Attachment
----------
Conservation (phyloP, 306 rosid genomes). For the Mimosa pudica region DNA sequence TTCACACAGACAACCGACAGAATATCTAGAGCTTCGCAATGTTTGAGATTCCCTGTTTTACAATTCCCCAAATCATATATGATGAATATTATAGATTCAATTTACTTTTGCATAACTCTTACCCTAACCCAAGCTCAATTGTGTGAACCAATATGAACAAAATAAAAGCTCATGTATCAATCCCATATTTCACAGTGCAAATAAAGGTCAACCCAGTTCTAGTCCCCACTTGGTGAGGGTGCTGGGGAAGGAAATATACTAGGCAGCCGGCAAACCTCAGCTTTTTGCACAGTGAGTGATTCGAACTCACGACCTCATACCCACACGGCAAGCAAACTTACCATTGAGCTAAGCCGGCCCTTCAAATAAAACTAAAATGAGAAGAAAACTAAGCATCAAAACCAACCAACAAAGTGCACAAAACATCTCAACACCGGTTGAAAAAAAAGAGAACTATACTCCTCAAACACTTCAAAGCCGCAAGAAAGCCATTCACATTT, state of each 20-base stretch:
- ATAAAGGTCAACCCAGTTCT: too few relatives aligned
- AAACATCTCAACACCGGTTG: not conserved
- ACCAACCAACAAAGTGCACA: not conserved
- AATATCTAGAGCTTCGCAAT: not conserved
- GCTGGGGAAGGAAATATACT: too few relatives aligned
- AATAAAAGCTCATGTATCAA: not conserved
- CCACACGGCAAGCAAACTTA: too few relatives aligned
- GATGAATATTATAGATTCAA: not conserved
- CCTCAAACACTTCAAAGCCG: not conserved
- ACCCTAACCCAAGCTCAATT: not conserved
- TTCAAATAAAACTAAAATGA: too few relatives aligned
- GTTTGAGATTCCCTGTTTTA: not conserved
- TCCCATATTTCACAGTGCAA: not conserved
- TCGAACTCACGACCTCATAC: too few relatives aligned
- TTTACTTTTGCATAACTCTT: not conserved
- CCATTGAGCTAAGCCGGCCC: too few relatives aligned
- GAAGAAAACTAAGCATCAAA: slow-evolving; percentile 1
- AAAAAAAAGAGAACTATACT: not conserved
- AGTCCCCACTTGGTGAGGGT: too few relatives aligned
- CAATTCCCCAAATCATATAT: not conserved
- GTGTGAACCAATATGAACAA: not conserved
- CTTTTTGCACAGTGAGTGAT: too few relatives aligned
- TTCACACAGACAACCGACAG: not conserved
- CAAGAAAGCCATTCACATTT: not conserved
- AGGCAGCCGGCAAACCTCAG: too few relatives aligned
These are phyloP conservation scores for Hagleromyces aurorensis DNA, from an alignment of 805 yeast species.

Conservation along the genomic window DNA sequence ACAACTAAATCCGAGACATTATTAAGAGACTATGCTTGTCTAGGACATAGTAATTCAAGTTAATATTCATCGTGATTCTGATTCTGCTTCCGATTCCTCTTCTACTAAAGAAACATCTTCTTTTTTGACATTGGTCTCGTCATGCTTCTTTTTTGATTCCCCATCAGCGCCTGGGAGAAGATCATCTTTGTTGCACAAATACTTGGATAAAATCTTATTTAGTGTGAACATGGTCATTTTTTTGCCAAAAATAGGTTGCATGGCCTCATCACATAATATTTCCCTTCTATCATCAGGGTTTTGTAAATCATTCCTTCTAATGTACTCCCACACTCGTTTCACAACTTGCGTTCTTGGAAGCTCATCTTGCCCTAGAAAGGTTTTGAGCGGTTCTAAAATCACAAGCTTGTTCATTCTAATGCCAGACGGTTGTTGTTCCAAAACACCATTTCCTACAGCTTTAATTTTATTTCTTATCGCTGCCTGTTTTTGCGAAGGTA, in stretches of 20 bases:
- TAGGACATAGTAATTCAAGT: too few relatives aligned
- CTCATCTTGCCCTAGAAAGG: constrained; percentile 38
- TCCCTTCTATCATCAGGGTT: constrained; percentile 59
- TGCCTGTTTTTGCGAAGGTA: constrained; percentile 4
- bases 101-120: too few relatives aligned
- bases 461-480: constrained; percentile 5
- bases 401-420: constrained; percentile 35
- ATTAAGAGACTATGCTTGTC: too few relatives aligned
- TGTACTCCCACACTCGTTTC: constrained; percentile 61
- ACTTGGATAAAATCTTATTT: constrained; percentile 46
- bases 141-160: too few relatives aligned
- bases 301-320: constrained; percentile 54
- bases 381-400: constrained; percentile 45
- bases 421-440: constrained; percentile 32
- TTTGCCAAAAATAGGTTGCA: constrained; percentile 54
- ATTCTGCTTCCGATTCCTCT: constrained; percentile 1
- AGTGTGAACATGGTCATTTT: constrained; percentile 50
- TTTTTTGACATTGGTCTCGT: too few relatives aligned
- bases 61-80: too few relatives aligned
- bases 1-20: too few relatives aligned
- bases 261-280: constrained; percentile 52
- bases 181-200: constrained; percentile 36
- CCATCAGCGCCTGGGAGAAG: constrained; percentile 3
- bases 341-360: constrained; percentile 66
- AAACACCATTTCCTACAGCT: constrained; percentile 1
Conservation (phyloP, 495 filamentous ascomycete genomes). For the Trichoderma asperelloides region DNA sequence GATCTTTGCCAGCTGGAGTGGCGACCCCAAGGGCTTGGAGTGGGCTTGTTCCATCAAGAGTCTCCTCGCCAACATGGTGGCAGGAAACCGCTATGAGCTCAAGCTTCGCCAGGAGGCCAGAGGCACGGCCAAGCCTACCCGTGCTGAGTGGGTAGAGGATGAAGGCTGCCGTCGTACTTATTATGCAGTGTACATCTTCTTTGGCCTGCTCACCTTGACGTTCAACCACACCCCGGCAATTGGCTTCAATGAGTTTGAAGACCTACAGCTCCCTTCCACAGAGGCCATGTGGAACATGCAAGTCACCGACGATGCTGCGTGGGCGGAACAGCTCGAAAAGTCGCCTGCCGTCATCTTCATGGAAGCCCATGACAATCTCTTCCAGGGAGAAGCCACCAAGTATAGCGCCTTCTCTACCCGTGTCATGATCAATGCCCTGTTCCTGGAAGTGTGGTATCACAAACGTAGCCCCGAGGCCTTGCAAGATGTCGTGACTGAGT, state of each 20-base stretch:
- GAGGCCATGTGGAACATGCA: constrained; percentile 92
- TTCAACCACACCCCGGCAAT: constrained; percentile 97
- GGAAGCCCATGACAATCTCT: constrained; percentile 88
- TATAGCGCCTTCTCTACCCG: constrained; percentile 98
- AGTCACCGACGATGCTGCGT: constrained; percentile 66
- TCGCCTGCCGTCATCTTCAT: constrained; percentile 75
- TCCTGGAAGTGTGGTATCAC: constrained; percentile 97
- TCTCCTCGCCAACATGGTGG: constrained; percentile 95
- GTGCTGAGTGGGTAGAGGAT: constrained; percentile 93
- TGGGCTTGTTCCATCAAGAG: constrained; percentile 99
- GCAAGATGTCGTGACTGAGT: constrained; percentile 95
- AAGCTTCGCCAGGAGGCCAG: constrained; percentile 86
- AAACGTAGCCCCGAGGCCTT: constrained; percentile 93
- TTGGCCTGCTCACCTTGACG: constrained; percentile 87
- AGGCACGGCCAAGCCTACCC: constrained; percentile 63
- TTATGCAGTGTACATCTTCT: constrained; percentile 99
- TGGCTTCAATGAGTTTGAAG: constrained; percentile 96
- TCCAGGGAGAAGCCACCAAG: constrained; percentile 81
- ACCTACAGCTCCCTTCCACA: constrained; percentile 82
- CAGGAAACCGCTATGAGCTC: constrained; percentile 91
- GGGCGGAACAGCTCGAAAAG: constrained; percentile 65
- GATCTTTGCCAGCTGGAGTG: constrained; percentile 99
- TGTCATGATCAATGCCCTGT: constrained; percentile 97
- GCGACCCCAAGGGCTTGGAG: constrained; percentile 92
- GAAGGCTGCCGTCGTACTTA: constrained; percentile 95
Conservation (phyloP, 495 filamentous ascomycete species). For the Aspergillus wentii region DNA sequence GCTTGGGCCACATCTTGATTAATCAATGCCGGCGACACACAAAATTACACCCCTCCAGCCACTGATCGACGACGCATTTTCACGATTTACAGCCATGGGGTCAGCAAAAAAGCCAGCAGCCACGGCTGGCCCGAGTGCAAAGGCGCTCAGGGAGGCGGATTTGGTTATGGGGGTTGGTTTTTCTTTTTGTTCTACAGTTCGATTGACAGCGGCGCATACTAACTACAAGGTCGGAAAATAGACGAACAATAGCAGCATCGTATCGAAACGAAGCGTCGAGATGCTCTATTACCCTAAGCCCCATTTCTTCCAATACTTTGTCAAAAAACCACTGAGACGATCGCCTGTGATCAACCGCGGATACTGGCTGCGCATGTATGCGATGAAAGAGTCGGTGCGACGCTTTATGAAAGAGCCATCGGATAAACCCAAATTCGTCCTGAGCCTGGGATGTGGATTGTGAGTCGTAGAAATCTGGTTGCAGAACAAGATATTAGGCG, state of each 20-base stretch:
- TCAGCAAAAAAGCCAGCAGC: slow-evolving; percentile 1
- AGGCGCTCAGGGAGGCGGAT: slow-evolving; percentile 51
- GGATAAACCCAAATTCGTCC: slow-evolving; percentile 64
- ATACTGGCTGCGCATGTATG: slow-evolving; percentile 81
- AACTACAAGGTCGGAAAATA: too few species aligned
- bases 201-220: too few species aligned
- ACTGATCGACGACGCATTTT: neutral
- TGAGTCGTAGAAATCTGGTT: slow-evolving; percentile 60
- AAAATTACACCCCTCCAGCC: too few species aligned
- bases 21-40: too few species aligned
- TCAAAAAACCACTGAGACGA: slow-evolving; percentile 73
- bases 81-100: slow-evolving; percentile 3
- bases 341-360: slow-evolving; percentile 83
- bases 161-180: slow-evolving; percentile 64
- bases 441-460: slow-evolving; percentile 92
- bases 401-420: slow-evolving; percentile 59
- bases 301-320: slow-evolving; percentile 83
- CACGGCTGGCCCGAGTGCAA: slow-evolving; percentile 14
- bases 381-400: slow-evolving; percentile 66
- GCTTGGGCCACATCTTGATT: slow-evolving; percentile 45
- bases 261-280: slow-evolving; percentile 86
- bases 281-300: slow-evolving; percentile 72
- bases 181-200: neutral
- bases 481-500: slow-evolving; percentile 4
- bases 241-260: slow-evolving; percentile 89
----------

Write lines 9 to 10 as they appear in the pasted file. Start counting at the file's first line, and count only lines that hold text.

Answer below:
- GATGAATATTATAGATTCAA: not conserved
- CCTCAAACACTTCAAAGCCG: not conserved